Anna Powell: Iconology and Art Nouveau

In today’s lecture, after reflecting on our previous semiotics lecture, we were introduced to our new topic “Iconology and Art Nouveau”. Last year we touched on Iconology in our lectures and workshops, therefore I already had a general idea of what it is. Iconology is a study of visual signs- like semiotics, however takes semiotics a step further. It does this by exploring the associations of the subject, possible ideas or representation. Initially it was originated in art, and many examples are painting based, however the Iconology principle can easily be used in everyday ways.

The lecture involved exploring Iconology by meaning, historical and social context and references and metaphors, where meaning is driven through association.

When analysing Iconographic image, the process should be split into two parts. Generally people do this anyway, but don’t realise they are doing so. The first stage of the analysis should involve you simply saying or thinking what you see in the image. Therefore think of the genre, content and whether it includes text or not.

The second stage of process is where you read in between the lines. Rather than just looking at the image as a whole, you analyse each part that makes up that each, and think of associations bind them together. It is useful to ask why, as this generates a range of ideas that may lead to you discovering the message or purpose behind the subject.

Anna then showed us an example how Iconological  associations can be used in contemporary life.

The introduction to american TV show Desperate Housewives is full of Iconography such as Adam and Eve. However, generally there is a theme of femininity that therefore relates to the show. One example that is used in the introduction is the 1484 painting “The Arnofini Wedding Portrait” by Jan Van Eyck. This is a perfect example of associations as many theorists and artists believe in different theories for this painting.

Using the analysis process, the first things you are aware of in the image is that there is a man and woman, presumed to be a couple, holding hands in their presumed home with their dog. Another key aspect is that the woman is pregnant. At the time this was painted, nothing like this had already been done. It was very innovative to portray man and woman indoors this way and in this detailed style. Looking into the painting further you will notice certain features: such as the reflection in the mirror, the text above, the shoes indicating they are bare foot, and the single lit candle light.

The mirror is supposedly used to signify purity and clarity. Also, if you zoom in you will notice the passion of Christ images around the frame. The single lit candle is odd considering the painting is in daylight. It supposedly signifies the presence of God. Above the painting, includes the artists signature as a message. This personalizes the painting, as well as the reflection in the mirror. Focusing on the man and woman, there is far more detail in the face of the man in comparison to the woman, but there positions in the painting had said to signify conventional gender roles. This is because the man is situated near the window whereas the the woman is further inside and closer to the bed- meaning a woman’s place is in the home.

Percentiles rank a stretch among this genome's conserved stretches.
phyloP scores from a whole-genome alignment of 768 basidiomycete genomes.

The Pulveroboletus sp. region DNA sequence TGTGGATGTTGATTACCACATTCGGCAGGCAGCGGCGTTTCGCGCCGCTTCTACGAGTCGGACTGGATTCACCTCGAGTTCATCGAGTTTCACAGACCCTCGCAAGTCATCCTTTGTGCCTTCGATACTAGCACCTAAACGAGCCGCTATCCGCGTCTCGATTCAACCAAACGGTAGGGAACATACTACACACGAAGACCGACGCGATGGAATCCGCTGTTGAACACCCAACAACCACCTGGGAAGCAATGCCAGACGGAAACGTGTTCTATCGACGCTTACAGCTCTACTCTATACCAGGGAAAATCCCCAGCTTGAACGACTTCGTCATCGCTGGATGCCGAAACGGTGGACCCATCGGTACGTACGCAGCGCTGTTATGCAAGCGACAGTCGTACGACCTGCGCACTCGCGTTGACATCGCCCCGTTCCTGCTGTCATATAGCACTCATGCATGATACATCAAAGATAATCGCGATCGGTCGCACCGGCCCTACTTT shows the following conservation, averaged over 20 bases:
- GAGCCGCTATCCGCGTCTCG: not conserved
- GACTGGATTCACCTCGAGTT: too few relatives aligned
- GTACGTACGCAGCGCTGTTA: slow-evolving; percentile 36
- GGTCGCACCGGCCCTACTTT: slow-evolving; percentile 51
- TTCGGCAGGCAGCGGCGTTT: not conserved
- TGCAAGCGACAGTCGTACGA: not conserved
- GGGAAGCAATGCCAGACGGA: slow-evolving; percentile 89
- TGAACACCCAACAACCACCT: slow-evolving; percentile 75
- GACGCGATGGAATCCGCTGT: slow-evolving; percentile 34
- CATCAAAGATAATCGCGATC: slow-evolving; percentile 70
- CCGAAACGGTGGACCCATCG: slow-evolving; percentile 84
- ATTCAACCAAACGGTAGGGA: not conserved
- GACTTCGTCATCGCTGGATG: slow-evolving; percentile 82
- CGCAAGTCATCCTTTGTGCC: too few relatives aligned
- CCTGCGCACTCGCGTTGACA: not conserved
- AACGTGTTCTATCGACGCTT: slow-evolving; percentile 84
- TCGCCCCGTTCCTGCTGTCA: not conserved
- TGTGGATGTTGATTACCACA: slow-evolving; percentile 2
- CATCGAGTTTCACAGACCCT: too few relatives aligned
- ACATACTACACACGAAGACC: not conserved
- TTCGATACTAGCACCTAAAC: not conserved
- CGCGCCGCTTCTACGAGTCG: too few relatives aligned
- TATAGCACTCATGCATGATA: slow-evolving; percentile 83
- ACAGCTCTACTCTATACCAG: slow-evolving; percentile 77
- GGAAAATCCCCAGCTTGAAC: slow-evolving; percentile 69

To prove the multiple interpretations theorists have on the painting, Anna showed us this video.

We then moved onto to another Iconographic example. Anna showed us a Coca Cola advert of the traditional Santa Clause. When I say traditional I mean, it portrayed the stereotype red suit black boots old man that comes down our chimneys. However she then compares this with another image of Santa Claus in a forest wearing Green. The Santa Claus figure has changed drastically over the years, originating from Saint Nicholas. It is interesting to think how we have been brought up into this association of the Santa Claus figure to be wearing a red coat, jolly and yelling “Ho Ho Ho” as it is something that has been developed over time. Anna then showed us a child’s drawing of a cat, in comparison to the Hello Kitty Icon.  This is interesting because both images had the same association, but yet looked completely different, as well as looking nothing like an actual cat.

To summarize our exploration of Iconology, Anna explained to us Erwin Panosky’s “Three levels of Strata” which is an iconological meaning.

  1. Natural level of analysis (say what you see)
  2. Conventional (General theme)
  3. Intrinsic (in depth assumptions and analysis)

We were provided with the example of Jason Munn’s “Moma” Screen Prints. These involved an Eye icon with associations to art and photography due to the camera and paint being used.

We then moved onto looking at Art Nouveau. Art Nouveau was a movement in the visual arts popular from the early 1890s up to the First World War. It is viewed by some as the first self-conscious attempt to create a modern style. Its influence can be found in painting, sculpture, jewellery, metalwork, glass and ceramics.The drawings of Aubrey Beardsley, the architecture of Victor Horta and Paul Hankar and the poster designs of Alphonse Mucha are some of the most familiar examples of the Art Nouveau style. We noticed the similarities in this movement style, such as the feminism portrayal, use of black outlines, and floral and hand craft associations. Anna hoped that by viewing examples of Art Nouveau we would now be aware of Iconology and think more in depth about what we see.

I found this lecture quite interesting, more so with the Iconology rather than the Art Nouveau. I also struggled to find the relation between the two as we never analysed a Art Nouveau example from an iconological perspective. Nevertheless, I enjoyed the lecture and look forward to next week’s focusing on “Modern Life”.

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